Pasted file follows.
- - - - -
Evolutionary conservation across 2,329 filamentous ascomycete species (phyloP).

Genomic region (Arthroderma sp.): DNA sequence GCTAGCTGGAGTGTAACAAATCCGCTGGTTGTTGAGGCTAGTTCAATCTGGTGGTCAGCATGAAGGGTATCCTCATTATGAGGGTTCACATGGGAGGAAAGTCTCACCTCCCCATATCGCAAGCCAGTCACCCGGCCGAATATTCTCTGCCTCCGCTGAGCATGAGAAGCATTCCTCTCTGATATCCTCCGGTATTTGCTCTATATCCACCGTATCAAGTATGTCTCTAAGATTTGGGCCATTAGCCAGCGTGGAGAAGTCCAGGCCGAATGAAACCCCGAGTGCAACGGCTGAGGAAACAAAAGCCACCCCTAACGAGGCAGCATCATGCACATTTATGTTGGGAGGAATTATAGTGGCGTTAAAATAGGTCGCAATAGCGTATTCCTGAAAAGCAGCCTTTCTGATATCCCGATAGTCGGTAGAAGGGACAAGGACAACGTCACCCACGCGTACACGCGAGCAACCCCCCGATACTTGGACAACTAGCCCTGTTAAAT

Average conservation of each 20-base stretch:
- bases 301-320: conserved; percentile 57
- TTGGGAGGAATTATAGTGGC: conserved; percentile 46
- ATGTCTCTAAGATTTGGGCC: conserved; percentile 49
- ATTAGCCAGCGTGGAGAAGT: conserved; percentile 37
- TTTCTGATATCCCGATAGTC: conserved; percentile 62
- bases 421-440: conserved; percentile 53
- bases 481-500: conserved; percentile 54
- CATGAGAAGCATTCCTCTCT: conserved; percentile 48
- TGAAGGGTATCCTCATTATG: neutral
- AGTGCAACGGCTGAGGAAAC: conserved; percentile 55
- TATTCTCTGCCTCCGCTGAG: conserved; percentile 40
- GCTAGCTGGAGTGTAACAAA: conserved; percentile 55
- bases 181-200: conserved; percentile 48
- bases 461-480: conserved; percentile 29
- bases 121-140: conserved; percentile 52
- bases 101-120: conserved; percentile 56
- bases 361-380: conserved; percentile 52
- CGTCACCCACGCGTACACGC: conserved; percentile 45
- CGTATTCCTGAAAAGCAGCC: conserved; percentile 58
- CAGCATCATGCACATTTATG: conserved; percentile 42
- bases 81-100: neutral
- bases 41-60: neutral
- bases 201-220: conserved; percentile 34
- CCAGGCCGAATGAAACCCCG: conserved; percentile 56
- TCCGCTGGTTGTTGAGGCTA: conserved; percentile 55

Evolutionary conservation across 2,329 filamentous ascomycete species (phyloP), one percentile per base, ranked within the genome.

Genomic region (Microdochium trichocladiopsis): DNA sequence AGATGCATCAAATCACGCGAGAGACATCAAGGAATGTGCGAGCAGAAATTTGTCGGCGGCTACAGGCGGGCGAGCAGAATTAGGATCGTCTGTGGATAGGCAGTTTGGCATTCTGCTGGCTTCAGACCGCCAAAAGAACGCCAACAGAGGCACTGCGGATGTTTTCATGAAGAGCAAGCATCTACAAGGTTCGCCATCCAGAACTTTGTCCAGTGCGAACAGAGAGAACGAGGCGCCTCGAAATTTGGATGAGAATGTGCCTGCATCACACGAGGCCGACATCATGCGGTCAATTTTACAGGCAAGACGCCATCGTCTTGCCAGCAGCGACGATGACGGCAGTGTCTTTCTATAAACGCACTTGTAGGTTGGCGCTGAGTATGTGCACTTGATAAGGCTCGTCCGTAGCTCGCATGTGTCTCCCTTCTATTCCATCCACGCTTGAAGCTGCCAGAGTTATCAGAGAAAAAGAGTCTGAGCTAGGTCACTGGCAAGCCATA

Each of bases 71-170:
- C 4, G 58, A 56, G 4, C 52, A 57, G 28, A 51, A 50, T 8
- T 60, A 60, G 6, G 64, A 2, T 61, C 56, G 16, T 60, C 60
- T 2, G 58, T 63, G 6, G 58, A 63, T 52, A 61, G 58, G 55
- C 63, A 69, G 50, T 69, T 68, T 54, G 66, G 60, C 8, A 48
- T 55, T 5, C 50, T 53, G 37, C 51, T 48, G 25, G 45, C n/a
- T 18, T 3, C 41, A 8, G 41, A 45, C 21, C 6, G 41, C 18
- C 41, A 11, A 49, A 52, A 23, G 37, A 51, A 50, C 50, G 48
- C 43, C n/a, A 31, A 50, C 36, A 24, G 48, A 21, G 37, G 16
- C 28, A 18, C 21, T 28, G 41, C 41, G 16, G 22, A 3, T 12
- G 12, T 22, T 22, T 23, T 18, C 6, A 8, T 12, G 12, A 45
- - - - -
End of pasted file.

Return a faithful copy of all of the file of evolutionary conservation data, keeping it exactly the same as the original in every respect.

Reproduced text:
Evolutionary conservation across 2,329 filamentous ascomycete species (phyloP).

Genomic region (Arthroderma sp.): DNA sequence GCTAGCTGGAGTGTAACAAATCCGCTGGTTGTTGAGGCTAGTTCAATCTGGTGGTCAGCATGAAGGGTATCCTCATTATGAGGGTTCACATGGGAGGAAAGTCTCACCTCCCCATATCGCAAGCCAGTCACCCGGCCGAATATTCTCTGCCTCCGCTGAGCATGAGAAGCATTCCTCTCTGATATCCTCCGGTATTTGCTCTATATCCACCGTATCAAGTATGTCTCTAAGATTTGGGCCATTAGCCAGCGTGGAGAAGTCCAGGCCGAATGAAACCCCGAGTGCAACGGCTGAGGAAACAAAAGCCACCCCTAACGAGGCAGCATCATGCACATTTATGTTGGGAGGAATTATAGTGGCGTTAAAATAGGTCGCAATAGCGTATTCCTGAAAAGCAGCCTTTCTGATATCCCGATAGTCGGTAGAAGGGACAAGGACAACGTCACCCACGCGTACACGCGAGCAACCCCCCGATACTTGGACAACTAGCCCTGTTAAAT

Average conservation of each 20-base stretch:
- bases 301-320: conserved; percentile 57
- TTGGGAGGAATTATAGTGGC: conserved; percentile 46
- ATGTCTCTAAGATTTGGGCC: conserved; percentile 49
- ATTAGCCAGCGTGGAGAAGT: conserved; percentile 37
- TTTCTGATATCCCGATAGTC: conserved; percentile 62
- bases 421-440: conserved; percentile 53
- bases 481-500: conserved; percentile 54
- CATGAGAAGCATTCCTCTCT: conserved; percentile 48
- TGAAGGGTATCCTCATTATG: neutral
- AGTGCAACGGCTGAGGAAAC: conserved; percentile 55
- TATTCTCTGCCTCCGCTGAG: conserved; percentile 40
- GCTAGCTGGAGTGTAACAAA: conserved; percentile 55
- bases 181-200: conserved; percentile 48
- bases 461-480: conserved; percentile 29
- bases 121-140: conserved; percentile 52
- bases 101-120: conserved; percentile 56
- bases 361-380: conserved; percentile 52
- CGTCACCCACGCGTACACGC: conserved; percentile 45
- CGTATTCCTGAAAAGCAGCC: conserved; percentile 58
- CAGCATCATGCACATTTATG: conserved; percentile 42
- bases 81-100: neutral
- bases 41-60: neutral
- bases 201-220: conserved; percentile 34
- CCAGGCCGAATGAAACCCCG: conserved; percentile 56
- TCCGCTGGTTGTTGAGGCTA: conserved; percentile 55

Evolutionary conservation across 2,329 filamentous ascomycete species (phyloP), one percentile per base, ranked within the genome.

Genomic region (Microdochium trichocladiopsis): DNA sequence AGATGCATCAAATCACGCGAGAGACATCAAGGAATGTGCGAGCAGAAATTTGTCGGCGGCTACAGGCGGGCGAGCAGAATTAGGATCGTCTGTGGATAGGCAGTTTGGCATTCTGCTGGCTTCAGACCGCCAAAAGAACGCCAACAGAGGCACTGCGGATGTTTTCATGAAGAGCAAGCATCTACAAGGTTCGCCATCCAGAACTTTGTCCAGTGCGAACAGAGAGAACGAGGCGCCTCGAAATTTGGATGAGAATGTGCCTGCATCACACGAGGCCGACATCATGCGGTCAATTTTACAGGCAAGACGCCATCGTCTTGCCAGCAGCGACGATGACGGCAGTGTCTTTCTATAAACGCACTTGTAGGTTGGCGCTGAGTATGTGCACTTGATAAGGCTCGTCCGTAGCTCGCATGTGTCTCCCTTCTATTCCATCCACGCTTGAAGCTGCCAGAGTTATCAGAGAAAAAGAGTCTGAGCTAGGTCACTGGCAAGCCATA

Each of bases 71-170:
- C 4, G 58, A 56, G 4, C 52, A 57, G 28, A 51, A 50, T 8
- T 60, A 60, G 6, G 64, A 2, T 61, C 56, G 16, T 60, C 60
- T 2, G 58, T 63, G 6, G 58, A 63, T 52, A 61, G 58, G 55
- C 63, A 69, G 50, T 69, T 68, T 54, G 66, G 60, C 8, A 48
- T 55, T 5, C 50, T 53, G 37, C 51, T 48, G 25, G 45, C n/a
- T 18, T 3, C 41, A 8, G 41, A 45, C 21, C 6, G 41, C 18
- C 41, A 11, A 49, A 52, A 23, G 37, A 51, A 50, C 50, G 48
- C 43, C n/a, A 31, A 50, C 36, A 24, G 48, A 21, G 37, G 16
- C 28, A 18, C 21, T 28, G 41, C 41, G 16, G 22, A 3, T 12
- G 12, T 22, T 22, T 23, T 18, C 6, A 8, T 12, G 12, A 45